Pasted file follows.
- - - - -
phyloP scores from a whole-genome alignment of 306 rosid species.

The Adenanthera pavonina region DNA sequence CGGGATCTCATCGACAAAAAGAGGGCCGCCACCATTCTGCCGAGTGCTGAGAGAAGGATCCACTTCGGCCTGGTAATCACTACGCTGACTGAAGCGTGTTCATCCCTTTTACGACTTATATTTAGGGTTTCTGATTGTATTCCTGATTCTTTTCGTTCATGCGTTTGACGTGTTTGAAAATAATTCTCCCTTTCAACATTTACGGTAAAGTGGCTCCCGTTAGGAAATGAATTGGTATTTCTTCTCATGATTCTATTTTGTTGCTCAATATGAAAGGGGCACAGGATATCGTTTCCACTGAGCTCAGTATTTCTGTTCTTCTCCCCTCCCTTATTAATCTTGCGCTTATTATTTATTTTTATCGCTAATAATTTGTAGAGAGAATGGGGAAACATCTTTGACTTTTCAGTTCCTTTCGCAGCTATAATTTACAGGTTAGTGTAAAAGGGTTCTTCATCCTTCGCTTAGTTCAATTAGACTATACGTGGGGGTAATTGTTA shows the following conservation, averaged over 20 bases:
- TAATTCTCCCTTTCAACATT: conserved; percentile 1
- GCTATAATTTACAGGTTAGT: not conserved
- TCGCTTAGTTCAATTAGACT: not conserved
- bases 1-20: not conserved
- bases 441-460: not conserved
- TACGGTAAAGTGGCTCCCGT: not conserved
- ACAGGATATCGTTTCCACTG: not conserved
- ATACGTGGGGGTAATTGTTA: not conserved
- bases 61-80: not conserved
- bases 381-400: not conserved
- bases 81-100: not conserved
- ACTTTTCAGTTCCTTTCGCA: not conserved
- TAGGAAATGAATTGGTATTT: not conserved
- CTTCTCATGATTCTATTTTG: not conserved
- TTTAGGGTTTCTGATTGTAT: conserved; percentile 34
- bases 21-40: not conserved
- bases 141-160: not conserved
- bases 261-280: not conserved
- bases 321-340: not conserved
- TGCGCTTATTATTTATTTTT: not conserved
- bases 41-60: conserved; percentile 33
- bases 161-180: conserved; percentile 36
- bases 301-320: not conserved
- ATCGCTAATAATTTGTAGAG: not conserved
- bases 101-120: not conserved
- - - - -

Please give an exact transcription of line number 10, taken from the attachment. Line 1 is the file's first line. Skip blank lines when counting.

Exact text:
- ATACGTGGGGGTAATTGTTA: not conserved